Annapolis, Maryland, residents have heard all sorts of advice related to home energy use, but could even the highest-regarded information be false? Countless home energy myths have circulated over the years, so if you’re looking to separate fact from fiction, you’ve come to the right place.
HVAC Use Unavoidably Accounts for Significant Energy Consumption
A statement that might have been true 20 years ago, this myth has been busted, thanks to modern HVAC inventions that have boosted overall home efficiency. In addition, with ENERGY STAR-rated systems, eco-friendly HVAC products, and thorough service inspections, you can rest assured your heating and cooling usage is kept in check.
In fact, the only heating and cooling component that can even remotely be considered an energy hog is your furnace fan, which helps circulate air from your heat pump or furnace through the ductwork. These fans also help cool circulated air in central air conditioners. In fact, furnace fans are responsible for about 10 percent of a household’s annual electricity usage, but energy-efficient options drastically cut that figure by more than half.
Closing the Vent in Unused Rooms Will Save Money
It’s commonly thought that closing vents in unused rooms will save money on your heating and cooling costs. In reality, closing these vents simply changes how the system processes airflow, which can actually make the system work harder than it needs to.
When you close the vents in that unused guest room or den, the duct system becomes more restrictive, which increases pressure. Closing vents can result in an increased chance of duct leakage due to the higher pressure. You could end up losing energy and paying even more in heating and cooling costs.
A smarter idea is to keep vents open and maintain a comfortable temperature throughout the home. If temperature control is a problem in certain rooms or areas, it’s best to consider zoning options.
Leaving the Ceiling Fan on Will Keep My Home Cooler
Fans are great for circulating air and cooling your skin, but they don’t reduce a room’s air temperature. In fact, if you were to place a thermometer in the room, you wouldn’t see a temperature change when compared with taking the room’s temperature without the fan running.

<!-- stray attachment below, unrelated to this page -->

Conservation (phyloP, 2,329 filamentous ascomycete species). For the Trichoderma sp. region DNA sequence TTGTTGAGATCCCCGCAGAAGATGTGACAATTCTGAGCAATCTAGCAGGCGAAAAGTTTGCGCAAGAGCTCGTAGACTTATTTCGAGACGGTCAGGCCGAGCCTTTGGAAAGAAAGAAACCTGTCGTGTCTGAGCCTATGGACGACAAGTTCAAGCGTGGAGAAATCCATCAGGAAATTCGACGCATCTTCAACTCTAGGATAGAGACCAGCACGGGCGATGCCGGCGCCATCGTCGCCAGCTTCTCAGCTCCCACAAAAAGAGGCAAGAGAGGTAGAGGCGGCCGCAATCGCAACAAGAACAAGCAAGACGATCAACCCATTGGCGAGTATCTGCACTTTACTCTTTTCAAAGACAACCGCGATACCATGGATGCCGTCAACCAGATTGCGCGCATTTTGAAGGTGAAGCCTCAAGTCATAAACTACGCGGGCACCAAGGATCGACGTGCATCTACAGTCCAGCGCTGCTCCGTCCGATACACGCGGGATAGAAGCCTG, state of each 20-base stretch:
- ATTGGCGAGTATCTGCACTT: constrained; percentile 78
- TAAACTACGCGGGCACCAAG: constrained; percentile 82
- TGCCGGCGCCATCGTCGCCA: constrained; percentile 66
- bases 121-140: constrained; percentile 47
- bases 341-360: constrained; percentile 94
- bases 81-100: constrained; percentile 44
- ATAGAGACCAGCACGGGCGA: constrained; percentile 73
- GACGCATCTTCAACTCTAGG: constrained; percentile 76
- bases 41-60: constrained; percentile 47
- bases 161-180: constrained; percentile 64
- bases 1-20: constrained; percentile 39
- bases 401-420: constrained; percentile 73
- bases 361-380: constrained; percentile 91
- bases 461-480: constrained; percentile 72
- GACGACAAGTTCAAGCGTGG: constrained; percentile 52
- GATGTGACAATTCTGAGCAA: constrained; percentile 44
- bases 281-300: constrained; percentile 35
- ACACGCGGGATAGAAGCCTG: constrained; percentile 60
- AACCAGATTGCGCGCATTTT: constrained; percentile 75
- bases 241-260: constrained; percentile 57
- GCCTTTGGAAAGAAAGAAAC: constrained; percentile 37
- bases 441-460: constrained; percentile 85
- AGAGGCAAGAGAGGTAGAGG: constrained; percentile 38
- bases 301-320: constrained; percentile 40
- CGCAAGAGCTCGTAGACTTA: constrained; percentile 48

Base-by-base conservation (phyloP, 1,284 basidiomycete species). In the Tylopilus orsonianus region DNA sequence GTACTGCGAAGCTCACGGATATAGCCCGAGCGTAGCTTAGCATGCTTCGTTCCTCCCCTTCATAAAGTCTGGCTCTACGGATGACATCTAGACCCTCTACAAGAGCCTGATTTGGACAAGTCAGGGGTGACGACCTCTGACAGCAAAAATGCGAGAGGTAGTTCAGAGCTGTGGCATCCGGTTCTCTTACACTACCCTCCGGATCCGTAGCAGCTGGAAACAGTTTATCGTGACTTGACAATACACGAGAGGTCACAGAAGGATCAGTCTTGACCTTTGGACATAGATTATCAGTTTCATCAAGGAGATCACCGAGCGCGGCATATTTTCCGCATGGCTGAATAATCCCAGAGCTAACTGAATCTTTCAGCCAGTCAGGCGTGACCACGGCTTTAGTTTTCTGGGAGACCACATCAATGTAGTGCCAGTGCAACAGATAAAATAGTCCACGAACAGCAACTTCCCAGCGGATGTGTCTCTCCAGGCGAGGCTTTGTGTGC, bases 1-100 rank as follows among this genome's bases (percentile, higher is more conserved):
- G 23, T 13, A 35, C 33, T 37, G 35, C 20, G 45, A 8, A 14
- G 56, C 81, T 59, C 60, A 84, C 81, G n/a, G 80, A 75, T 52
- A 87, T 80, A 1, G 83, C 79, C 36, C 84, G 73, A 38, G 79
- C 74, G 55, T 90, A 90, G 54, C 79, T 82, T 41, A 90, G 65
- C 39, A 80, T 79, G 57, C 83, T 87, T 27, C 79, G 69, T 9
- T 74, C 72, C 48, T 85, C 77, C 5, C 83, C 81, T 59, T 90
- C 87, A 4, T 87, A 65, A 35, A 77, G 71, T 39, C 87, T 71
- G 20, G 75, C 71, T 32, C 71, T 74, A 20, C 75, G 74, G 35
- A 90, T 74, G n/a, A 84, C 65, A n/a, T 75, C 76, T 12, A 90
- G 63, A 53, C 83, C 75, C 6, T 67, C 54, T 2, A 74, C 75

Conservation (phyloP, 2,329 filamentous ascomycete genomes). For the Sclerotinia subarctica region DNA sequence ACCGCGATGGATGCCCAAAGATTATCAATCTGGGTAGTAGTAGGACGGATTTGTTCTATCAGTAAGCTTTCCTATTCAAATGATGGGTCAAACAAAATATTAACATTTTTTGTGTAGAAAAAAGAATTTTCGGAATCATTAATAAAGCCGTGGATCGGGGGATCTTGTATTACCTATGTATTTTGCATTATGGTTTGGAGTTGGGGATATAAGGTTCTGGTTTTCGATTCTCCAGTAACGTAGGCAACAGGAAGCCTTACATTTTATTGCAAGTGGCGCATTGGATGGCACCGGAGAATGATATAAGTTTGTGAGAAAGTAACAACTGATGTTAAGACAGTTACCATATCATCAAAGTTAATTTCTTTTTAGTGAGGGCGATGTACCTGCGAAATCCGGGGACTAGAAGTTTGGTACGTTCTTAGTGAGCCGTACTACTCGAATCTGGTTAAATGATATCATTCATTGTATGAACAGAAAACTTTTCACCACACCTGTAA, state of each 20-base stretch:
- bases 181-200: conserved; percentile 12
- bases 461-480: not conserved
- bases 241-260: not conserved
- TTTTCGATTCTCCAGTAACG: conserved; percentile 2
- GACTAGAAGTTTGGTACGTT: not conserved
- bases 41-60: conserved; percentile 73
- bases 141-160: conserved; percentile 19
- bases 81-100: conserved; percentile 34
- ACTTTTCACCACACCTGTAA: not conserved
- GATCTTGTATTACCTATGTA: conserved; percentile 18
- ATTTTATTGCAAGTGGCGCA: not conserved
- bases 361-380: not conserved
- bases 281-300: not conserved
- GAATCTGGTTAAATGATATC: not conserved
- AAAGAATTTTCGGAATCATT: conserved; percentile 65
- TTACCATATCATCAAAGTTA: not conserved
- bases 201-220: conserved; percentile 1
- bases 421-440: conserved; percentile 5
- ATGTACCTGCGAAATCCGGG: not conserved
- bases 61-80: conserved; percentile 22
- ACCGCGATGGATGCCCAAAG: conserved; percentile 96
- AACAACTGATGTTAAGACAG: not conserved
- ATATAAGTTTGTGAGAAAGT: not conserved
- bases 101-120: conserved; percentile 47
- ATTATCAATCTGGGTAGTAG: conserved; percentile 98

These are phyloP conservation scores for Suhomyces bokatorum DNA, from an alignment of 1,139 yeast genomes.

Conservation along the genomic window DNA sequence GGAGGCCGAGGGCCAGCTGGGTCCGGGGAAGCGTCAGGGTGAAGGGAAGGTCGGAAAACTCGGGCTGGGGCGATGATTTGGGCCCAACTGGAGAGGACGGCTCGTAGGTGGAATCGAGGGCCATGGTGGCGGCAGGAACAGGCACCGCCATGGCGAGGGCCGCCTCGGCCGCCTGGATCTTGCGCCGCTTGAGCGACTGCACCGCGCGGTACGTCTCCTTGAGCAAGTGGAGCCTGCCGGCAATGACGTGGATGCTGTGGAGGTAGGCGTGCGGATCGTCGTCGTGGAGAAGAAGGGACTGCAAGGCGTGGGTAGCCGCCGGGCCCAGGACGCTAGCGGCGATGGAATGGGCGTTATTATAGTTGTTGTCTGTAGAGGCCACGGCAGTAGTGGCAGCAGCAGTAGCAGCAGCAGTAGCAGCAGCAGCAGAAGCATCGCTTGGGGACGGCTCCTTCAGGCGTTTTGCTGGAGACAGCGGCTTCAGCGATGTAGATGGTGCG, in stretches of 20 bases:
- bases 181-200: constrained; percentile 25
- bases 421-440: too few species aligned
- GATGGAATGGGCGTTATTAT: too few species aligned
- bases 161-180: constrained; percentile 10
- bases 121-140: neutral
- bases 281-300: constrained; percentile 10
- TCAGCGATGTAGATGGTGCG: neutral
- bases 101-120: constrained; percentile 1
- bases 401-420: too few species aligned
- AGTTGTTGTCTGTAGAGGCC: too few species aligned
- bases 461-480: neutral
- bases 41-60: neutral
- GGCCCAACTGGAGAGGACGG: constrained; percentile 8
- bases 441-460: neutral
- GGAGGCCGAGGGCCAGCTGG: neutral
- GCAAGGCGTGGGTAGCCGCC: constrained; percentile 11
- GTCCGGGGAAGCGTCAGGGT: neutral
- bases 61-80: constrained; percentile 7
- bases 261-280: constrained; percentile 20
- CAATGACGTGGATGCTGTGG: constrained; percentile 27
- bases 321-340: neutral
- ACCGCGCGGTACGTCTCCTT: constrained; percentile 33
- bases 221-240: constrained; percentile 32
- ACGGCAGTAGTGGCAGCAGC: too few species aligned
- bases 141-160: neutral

What ceiling fans do accomplish is that they create a wind chill effect, which is when a nice breeze moves perspiration away from the body, giving you an instant cooling sensation.
You can use the power of ceiling fans to reduce your home’s energy consumption and boost indoor comfort levels while you’re in the room. Running a ceiling fan can allow you to raise the system thermostat to a higher temperature than you’d normally choose. Thanks to the wind chill effect, you won’t even notice a difference in comfort.
Leaving My Laptop in Sleep Mode Doesn’t Save Electricity
Even if your electronics are off, they still use more energy than you might realize if they are left plugged in. Computers also fall into this category. There has been some debate regarding the benefits of using the sleep mode. According to the U.S. Department of Energy, using the feature can save you up $30 dollars each year. While this might not be much, it still counts for something.
Electronic devices are some of your home’s most common energy vampires. These are seemingly innocuous devices that don’t appear to use much energy but actually contribute to a large chunk of a home’s annual energy usage. The only way to combat energy vampires is to unplug the electronic devices you don’t use often. As for your laptop, shutting it down and keeping it unplugged when not in use is the most effective way to save energy.
A smart way to deal with energy vampires is to use power strips throughout the home. Keeping electronic devices plugged into a power strip means that you can easily toggle the power on and off as needed.
Call Coastal Heating & Air at 410-919-0110 to learn more about our energy-saving HVAC services and products. Our expert technicians will gladly help address your energy concerns with trusted solutions that make a difference.
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